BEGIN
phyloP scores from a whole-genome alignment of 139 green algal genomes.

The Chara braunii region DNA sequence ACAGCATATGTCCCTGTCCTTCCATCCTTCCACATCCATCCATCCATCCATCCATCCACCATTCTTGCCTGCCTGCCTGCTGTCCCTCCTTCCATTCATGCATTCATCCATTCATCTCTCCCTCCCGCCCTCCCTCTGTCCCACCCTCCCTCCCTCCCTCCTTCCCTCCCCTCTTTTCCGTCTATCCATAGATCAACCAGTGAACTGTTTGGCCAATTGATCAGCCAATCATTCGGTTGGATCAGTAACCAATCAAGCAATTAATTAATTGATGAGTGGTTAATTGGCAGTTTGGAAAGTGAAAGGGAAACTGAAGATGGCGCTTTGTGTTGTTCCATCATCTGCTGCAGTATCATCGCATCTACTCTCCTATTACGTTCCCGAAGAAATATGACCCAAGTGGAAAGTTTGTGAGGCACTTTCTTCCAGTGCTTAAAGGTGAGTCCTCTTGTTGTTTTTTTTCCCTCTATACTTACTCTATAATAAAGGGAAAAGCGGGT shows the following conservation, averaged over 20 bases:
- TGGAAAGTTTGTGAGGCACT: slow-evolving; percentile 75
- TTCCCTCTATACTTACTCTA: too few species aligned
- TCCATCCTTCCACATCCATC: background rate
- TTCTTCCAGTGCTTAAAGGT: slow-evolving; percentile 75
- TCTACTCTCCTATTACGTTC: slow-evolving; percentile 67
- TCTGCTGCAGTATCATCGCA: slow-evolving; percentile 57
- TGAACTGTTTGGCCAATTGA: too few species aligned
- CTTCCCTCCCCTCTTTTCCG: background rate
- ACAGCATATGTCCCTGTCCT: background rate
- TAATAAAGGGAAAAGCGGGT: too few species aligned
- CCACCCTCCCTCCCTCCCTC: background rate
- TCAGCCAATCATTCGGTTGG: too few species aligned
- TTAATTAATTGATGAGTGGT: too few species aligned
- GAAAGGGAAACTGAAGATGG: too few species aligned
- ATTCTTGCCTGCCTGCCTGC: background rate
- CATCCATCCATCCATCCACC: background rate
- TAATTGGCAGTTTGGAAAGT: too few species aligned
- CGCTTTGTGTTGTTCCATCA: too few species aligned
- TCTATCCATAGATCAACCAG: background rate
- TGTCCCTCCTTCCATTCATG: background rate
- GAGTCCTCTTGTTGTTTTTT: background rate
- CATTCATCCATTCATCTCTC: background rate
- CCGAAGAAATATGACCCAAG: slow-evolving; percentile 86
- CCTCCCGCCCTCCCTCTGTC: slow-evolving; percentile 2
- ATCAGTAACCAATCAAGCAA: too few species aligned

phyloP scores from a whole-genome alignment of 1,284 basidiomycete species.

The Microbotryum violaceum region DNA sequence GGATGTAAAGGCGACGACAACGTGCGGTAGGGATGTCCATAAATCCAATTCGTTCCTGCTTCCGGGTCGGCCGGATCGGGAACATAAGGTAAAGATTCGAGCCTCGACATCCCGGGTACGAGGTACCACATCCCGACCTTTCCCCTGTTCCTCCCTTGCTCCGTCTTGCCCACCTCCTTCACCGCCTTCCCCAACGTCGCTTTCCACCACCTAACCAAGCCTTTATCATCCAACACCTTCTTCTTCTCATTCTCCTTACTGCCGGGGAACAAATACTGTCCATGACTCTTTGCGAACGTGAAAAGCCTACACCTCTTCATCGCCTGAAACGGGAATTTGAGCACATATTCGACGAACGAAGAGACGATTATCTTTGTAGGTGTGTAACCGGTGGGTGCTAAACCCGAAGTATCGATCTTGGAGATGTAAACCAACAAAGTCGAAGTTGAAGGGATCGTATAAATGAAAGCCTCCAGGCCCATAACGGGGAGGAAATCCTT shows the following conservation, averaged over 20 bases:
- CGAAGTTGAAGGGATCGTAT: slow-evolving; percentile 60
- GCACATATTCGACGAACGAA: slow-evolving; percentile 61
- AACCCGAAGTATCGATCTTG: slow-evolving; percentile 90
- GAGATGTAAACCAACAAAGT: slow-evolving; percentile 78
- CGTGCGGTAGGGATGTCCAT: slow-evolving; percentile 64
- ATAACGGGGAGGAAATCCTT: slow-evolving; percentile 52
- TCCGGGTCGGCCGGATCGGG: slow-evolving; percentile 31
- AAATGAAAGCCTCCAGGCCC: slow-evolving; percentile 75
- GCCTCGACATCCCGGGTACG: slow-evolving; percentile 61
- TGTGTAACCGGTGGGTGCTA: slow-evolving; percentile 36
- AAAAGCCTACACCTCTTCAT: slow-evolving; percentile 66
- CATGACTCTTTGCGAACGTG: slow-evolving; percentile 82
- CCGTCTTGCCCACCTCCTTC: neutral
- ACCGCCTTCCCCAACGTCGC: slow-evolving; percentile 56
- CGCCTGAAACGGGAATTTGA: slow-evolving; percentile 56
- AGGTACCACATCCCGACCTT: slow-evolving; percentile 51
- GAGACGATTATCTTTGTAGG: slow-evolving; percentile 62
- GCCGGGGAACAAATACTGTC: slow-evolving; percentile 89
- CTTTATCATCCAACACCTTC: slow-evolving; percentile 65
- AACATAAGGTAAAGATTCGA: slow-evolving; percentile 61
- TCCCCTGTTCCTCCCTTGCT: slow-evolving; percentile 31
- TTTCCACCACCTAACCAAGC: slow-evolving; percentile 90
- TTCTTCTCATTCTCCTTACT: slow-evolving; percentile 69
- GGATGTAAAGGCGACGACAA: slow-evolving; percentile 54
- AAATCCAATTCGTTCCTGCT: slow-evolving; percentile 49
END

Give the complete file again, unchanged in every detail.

phyloP scores from a whole-genome alignment of 139 green algal genomes.

The Chara braunii region DNA sequence ACAGCATATGTCCCTGTCCTTCCATCCTTCCACATCCATCCATCCATCCATCCATCCACCATTCTTGCCTGCCTGCCTGCTGTCCCTCCTTCCATTCATGCATTCATCCATTCATCTCTCCCTCCCGCCCTCCCTCTGTCCCACCCTCCCTCCCTCCCTCCTTCCCTCCCCTCTTTTCCGTCTATCCATAGATCAACCAGTGAACTGTTTGGCCAATTGATCAGCCAATCATTCGGTTGGATCAGTAACCAATCAAGCAATTAATTAATTGATGAGTGGTTAATTGGCAGTTTGGAAAGTGAAAGGGAAACTGAAGATGGCGCTTTGTGTTGTTCCATCATCTGCTGCAGTATCATCGCATCTACTCTCCTATTACGTTCCCGAAGAAATATGACCCAAGTGGAAAGTTTGTGAGGCACTTTCTTCCAGTGCTTAAAGGTGAGTCCTCTTGTTGTTTTTTTTCCCTCTATACTTACTCTATAATAAAGGGAAAAGCGGGT shows the following conservation, averaged over 20 bases:
- TGGAAAGTTTGTGAGGCACT: slow-evolving; percentile 75
- TTCCCTCTATACTTACTCTA: too few species aligned
- TCCATCCTTCCACATCCATC: background rate
- TTCTTCCAGTGCTTAAAGGT: slow-evolving; percentile 75
- TCTACTCTCCTATTACGTTC: slow-evolving; percentile 67
- TCTGCTGCAGTATCATCGCA: slow-evolving; percentile 57
- TGAACTGTTTGGCCAATTGA: too few species aligned
- CTTCCCTCCCCTCTTTTCCG: background rate
- ACAGCATATGTCCCTGTCCT: background rate
- TAATAAAGGGAAAAGCGGGT: too few species aligned
- CCACCCTCCCTCCCTCCCTC: background rate
- TCAGCCAATCATTCGGTTGG: too few species aligned
- TTAATTAATTGATGAGTGGT: too few species aligned
- GAAAGGGAAACTGAAGATGG: too few species aligned
- ATTCTTGCCTGCCTGCCTGC: background rate
- CATCCATCCATCCATCCACC: background rate
- TAATTGGCAGTTTGGAAAGT: too few species aligned
- CGCTTTGTGTTGTTCCATCA: too few species aligned
- TCTATCCATAGATCAACCAG: background rate
- TGTCCCTCCTTCCATTCATG: background rate
- GAGTCCTCTTGTTGTTTTTT: background rate
- CATTCATCCATTCATCTCTC: background rate
- CCGAAGAAATATGACCCAAG: slow-evolving; percentile 86
- CCTCCCGCCCTCCCTCTGTC: slow-evolving; percentile 2
- ATCAGTAACCAATCAAGCAA: too few species aligned

phyloP scores from a whole-genome alignment of 1,284 basidiomycete species.

The Microbotryum violaceum region DNA sequence GGATGTAAAGGCGACGACAACGTGCGGTAGGGATGTCCATAAATCCAATTCGTTCCTGCTTCCGGGTCGGCCGGATCGGGAACATAAGGTAAAGATTCGAGCCTCGACATCCCGGGTACGAGGTACCACATCCCGACCTTTCCCCTGTTCCTCCCTTGCTCCGTCTTGCCCACCTCCTTCACCGCCTTCCCCAACGTCGCTTTCCACCACCTAACCAAGCCTTTATCATCCAACACCTTCTTCTTCTCATTCTCCTTACTGCCGGGGAACAAATACTGTCCATGACTCTTTGCGAACGTGAAAAGCCTACACCTCTTCATCGCCTGAAACGGGAATTTGAGCACATATTCGACGAACGAAGAGACGATTATCTTTGTAGGTGTGTAACCGGTGGGTGCTAAACCCGAAGTATCGATCTTGGAGATGTAAACCAACAAAGTCGAAGTTGAAGGGATCGTATAAATGAAAGCCTCCAGGCCCATAACGGGGAGGAAATCCTT shows the following conservation, averaged over 20 bases:
- CGAAGTTGAAGGGATCGTAT: slow-evolving; percentile 60
- GCACATATTCGACGAACGAA: slow-evolving; percentile 61
- AACCCGAAGTATCGATCTTG: slow-evolving; percentile 90
- GAGATGTAAACCAACAAAGT: slow-evolving; percentile 78
- CGTGCGGTAGGGATGTCCAT: slow-evolving; percentile 64
- ATAACGGGGAGGAAATCCTT: slow-evolving; percentile 52
- TCCGGGTCGGCCGGATCGGG: slow-evolving; percentile 31
- AAATGAAAGCCTCCAGGCCC: slow-evolving; percentile 75
- GCCTCGACATCCCGGGTACG: slow-evolving; percentile 61
- TGTGTAACCGGTGGGTGCTA: slow-evolving; percentile 36
- AAAAGCCTACACCTCTTCAT: slow-evolving; percentile 66
- CATGACTCTTTGCGAACGTG: slow-evolving; percentile 82
- CCGTCTTGCCCACCTCCTTC: neutral
- ACCGCCTTCCCCAACGTCGC: slow-evolving; percentile 56
- CGCCTGAAACGGGAATTTGA: slow-evolving; percentile 56
- AGGTACCACATCCCGACCTT: slow-evolving; percentile 51
- GAGACGATTATCTTTGTAGG: slow-evolving; percentile 62
- GCCGGGGAACAAATACTGTC: slow-evolving; percentile 89
- CTTTATCATCCAACACCTTC: slow-evolving; percentile 65
- AACATAAGGTAAAGATTCGA: slow-evolving; percentile 61
- TCCCCTGTTCCTCCCTTGCT: slow-evolving; percentile 31
- TTTCCACCACCTAACCAAGC: slow-evolving; percentile 90
- TTCTTCTCATTCTCCTTACT: slow-evolving; percentile 69
- GGATGTAAAGGCGACGACAA: slow-evolving; percentile 54
- AAATCCAATTCGTTCCTGCT: slow-evolving; percentile 49